Echolocation Ontogeny in Bats

  • Patricia E. Brown
  • Alan D. Grinnell
Part of the NATO Advanced Study Institutes Series book series (volume 28)


The ontogeny of echolocation in bats has received relatively little attention. Some bats do not hear at birth and are incapable of emitting the high frequency sounds necessary for accurate echolocation. No bat can fly at birth. Even bats born in a relatively advanced state, with the ability to hear and emit ultrasounds, still must learn to fly and correlate their outgoing pulses and returning echoes in a three-dimensional world before they are weaned. A study of echolocation ontogeny must integrate physiology, morphology, and behavior. The emission of short, high frequency sounds depends on the development of laryngeal musculature, but these ultrasonic pulses are of little value if the auditory system cannot process them or if the animal cannot maintain the high body temperatures necessary for ultrasonic hearing. All these systems develop simultaneously, and we have yet to assess the role of learning versus maturation in echolocation ontogeny. Our understanding of echolocation in adult bats can be enhanced through knowledge of how this complex sensory system develops.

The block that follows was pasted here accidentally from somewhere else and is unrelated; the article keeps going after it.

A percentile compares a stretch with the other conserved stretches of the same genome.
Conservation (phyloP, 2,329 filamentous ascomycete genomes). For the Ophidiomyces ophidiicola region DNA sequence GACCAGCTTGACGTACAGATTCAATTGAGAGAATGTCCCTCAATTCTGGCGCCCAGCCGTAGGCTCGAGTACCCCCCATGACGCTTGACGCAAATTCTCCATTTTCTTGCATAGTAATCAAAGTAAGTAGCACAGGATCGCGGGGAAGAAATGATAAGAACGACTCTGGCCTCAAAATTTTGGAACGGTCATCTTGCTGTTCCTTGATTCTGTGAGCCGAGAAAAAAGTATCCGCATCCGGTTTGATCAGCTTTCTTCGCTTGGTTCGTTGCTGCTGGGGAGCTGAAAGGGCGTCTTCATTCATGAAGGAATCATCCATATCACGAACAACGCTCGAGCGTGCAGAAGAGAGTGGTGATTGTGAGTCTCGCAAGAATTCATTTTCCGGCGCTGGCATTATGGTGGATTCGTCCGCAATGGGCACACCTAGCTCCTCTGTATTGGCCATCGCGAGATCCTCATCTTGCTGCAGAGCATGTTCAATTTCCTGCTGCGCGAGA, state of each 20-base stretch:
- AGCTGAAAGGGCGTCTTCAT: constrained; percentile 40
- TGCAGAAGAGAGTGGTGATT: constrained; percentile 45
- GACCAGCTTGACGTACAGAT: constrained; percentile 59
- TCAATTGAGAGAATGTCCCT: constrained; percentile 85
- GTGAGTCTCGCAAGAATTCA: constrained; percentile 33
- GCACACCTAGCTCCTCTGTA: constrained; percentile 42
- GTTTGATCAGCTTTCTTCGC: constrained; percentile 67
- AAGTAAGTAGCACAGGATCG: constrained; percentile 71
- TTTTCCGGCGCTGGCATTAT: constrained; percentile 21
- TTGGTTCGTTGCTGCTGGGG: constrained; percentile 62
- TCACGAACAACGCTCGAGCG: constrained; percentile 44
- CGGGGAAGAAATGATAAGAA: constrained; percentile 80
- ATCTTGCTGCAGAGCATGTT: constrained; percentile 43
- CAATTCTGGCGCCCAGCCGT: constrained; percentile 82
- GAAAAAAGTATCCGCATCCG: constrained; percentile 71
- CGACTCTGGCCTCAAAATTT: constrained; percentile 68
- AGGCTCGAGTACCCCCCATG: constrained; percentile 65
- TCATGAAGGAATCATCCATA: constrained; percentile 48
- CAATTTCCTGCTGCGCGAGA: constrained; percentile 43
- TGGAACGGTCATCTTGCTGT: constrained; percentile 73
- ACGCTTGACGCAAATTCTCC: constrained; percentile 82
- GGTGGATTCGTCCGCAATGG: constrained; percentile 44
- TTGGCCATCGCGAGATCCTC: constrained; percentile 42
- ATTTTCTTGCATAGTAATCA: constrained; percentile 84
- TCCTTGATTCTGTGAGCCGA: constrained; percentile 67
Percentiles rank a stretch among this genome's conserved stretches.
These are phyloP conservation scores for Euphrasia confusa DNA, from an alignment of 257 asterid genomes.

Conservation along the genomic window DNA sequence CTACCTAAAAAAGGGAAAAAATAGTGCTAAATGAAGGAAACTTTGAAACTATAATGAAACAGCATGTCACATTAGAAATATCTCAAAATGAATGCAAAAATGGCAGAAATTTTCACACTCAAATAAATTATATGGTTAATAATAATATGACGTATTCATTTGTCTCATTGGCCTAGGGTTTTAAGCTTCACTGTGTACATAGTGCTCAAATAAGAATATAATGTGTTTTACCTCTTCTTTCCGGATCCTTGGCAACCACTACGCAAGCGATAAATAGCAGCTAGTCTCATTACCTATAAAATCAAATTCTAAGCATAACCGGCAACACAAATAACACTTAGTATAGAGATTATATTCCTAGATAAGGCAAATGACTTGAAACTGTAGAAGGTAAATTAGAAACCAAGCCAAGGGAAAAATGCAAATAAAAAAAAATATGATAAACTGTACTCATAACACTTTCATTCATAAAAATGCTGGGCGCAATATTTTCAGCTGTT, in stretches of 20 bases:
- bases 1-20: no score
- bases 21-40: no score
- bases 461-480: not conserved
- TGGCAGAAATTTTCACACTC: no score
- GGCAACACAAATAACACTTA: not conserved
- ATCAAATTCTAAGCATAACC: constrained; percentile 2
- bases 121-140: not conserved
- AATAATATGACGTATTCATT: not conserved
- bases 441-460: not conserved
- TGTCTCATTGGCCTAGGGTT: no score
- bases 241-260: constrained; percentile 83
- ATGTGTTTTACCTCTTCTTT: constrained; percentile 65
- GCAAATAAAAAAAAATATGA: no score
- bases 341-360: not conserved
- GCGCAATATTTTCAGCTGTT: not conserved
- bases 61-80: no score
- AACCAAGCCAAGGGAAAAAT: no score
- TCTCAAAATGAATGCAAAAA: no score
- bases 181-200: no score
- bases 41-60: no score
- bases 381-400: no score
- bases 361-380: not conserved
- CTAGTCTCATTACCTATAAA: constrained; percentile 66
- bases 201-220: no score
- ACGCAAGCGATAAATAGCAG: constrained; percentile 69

High Frequency Sound Echolocation Pulse Isolation Call Sonar Pulse Initial Flight 
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Copyright information

© Plenum Press, New York 1980

Authors and Affiliations

  • Patricia E. Brown
    • 1
  • Alan D. Grinnell
    • 1
  1. 1.Departments of Biology and Physiology, and Ahmanson Laboratory of Neurobiology, Brain Research InstituteUniversity of California, Los AngelesLos AngelesUSA

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